The Journal Gazette
Tuesday, June 11, 2019 5:18 pm

Judge rules against Fort Wayne's Pay to Play ordinance

Dave Gong | The Journal Gazette

An Allen Superior Court judge has ruled against the city of Fort Wayne in a case regarding its controversial Pay to Play ordinance.

In her 13-page ruling, Judge Jennifer DeGroote blocked the city from enforcing the ordinance that restricted how much money the owners of a company could give elected officials and still bid on city contracts.

The ordinance forbid any company from bidding on a city contract if any owner, partner or principal who owns more than 10% of that company gave more than $2,000 to the political campaign of a person with responsibility for awarding contracts.

"The city of Fort Wayne attempted to address legitimate concerns regarding quid pro quo exchanges or pay to play arrangements that tie contracts for professional services to contributions made to elected government officials who have authority to influence the awards of such business," DeGroote wrote. "However, the court finds that efforts by Fort Wayne, as well-intentioned as they may be, to address such practices in the 2018 ordinance is not permitted under current Indiana law as no such authority has been extended to municipalities."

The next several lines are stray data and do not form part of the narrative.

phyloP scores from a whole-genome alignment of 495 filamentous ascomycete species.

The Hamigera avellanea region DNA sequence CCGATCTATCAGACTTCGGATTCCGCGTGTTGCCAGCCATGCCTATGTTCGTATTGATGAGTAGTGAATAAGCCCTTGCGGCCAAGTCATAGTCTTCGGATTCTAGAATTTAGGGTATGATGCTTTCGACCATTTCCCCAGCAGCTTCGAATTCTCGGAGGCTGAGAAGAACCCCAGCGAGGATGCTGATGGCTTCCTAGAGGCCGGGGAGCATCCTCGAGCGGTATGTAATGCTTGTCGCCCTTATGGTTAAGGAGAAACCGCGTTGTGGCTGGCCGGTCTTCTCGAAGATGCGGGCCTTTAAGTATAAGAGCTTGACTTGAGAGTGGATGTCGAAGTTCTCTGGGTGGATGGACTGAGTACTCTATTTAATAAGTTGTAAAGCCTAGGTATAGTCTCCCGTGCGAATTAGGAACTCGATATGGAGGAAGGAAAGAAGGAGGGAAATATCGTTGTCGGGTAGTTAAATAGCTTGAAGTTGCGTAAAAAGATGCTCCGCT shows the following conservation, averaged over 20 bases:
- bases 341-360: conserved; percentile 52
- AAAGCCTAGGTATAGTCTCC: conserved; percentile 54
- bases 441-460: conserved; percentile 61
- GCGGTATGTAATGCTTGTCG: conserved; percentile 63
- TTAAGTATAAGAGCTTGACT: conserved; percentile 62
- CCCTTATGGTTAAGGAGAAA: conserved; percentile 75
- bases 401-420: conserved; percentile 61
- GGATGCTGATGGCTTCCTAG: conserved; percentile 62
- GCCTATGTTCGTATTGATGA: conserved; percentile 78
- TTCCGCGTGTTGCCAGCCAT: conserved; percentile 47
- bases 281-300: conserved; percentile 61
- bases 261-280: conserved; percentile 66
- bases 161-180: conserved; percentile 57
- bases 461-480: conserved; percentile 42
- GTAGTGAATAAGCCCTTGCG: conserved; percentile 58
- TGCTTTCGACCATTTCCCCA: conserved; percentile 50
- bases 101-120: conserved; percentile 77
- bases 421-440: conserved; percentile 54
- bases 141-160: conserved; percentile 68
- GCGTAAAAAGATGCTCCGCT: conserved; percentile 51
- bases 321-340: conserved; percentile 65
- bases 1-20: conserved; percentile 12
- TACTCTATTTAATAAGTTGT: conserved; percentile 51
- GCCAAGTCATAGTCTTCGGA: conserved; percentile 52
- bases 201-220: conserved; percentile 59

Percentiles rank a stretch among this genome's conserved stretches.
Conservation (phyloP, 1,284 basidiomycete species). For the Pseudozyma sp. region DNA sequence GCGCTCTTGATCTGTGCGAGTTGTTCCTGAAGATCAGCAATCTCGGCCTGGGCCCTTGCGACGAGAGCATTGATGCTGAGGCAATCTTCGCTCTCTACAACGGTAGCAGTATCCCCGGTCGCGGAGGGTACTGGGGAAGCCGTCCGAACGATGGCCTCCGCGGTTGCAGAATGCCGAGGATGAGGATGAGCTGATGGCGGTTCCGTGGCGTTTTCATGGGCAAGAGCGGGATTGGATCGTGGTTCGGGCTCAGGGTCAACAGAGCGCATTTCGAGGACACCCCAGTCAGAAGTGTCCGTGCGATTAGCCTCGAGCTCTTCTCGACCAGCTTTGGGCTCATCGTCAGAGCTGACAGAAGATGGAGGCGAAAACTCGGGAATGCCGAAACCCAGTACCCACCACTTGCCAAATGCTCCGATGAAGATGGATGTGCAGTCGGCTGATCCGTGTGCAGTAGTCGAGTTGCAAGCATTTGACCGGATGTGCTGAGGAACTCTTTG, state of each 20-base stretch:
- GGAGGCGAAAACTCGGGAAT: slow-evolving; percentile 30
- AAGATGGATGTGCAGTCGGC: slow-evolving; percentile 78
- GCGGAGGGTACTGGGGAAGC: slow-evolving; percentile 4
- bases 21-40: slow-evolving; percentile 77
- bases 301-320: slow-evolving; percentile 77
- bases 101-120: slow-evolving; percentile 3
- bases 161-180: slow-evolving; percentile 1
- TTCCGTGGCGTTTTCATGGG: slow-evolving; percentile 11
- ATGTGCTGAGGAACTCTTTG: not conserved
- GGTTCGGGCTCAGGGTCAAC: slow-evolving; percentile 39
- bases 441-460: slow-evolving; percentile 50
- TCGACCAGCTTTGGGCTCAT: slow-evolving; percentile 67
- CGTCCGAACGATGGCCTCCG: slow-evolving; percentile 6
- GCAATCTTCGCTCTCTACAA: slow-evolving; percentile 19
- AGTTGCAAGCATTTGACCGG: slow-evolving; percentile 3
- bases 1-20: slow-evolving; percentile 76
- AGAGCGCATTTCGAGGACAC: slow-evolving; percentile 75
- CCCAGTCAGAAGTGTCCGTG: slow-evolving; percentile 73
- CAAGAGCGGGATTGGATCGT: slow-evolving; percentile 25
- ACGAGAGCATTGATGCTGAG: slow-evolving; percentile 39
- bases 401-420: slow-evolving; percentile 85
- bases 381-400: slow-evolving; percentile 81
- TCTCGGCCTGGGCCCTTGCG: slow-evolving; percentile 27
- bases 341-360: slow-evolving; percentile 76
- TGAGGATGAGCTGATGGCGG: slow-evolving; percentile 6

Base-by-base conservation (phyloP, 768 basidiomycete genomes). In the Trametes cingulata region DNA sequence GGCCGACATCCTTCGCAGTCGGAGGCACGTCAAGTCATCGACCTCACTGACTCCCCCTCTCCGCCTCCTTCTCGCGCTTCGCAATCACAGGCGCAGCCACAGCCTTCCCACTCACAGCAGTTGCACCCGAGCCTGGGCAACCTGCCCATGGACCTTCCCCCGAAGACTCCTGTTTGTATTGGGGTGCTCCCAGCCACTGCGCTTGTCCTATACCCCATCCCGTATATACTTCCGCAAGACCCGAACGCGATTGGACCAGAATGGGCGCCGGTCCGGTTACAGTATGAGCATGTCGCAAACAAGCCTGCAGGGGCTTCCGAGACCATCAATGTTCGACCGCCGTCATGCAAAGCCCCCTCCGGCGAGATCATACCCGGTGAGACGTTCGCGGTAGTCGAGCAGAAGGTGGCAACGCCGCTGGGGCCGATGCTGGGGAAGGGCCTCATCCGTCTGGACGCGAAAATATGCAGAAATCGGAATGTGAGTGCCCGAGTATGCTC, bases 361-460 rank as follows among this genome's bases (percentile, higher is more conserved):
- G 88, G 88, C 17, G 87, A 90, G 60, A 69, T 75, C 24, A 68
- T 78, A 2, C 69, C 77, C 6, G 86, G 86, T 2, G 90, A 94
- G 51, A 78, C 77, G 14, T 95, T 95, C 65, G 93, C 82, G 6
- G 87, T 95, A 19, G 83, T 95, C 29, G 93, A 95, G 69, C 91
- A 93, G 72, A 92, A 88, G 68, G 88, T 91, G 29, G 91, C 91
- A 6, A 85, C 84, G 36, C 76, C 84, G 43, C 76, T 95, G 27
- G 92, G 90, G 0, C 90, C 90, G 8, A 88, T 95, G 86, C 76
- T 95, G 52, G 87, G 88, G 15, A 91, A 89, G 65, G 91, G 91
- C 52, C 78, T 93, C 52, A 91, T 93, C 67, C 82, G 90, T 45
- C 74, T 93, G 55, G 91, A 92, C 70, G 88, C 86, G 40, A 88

Specifically, DeGroote's ruling stated that the ordinance was superseded by state law, specifically the Home Rule Act, which grants municipalities the ability to self-govern in areas not covered by the state. Elections, under state law, are the domain of the Indiana Election Commission.

The lawsuit challenging the ordinance was filed in April by Kyle and Kimberly Witwer of Witwer Construction Inc.

DeGroote's ruling specifically states that the city of Fort Wayne "is not precluded from adopting an ordinance to regulate the purchasing of professional services," but the challenged ordinance goes too far.

"The 2018 ordinance, when taken as a whole, intertwines the city's ability to regulate purchasing of professional services with its inability to regulate campaign finance," DeGroote wrote.

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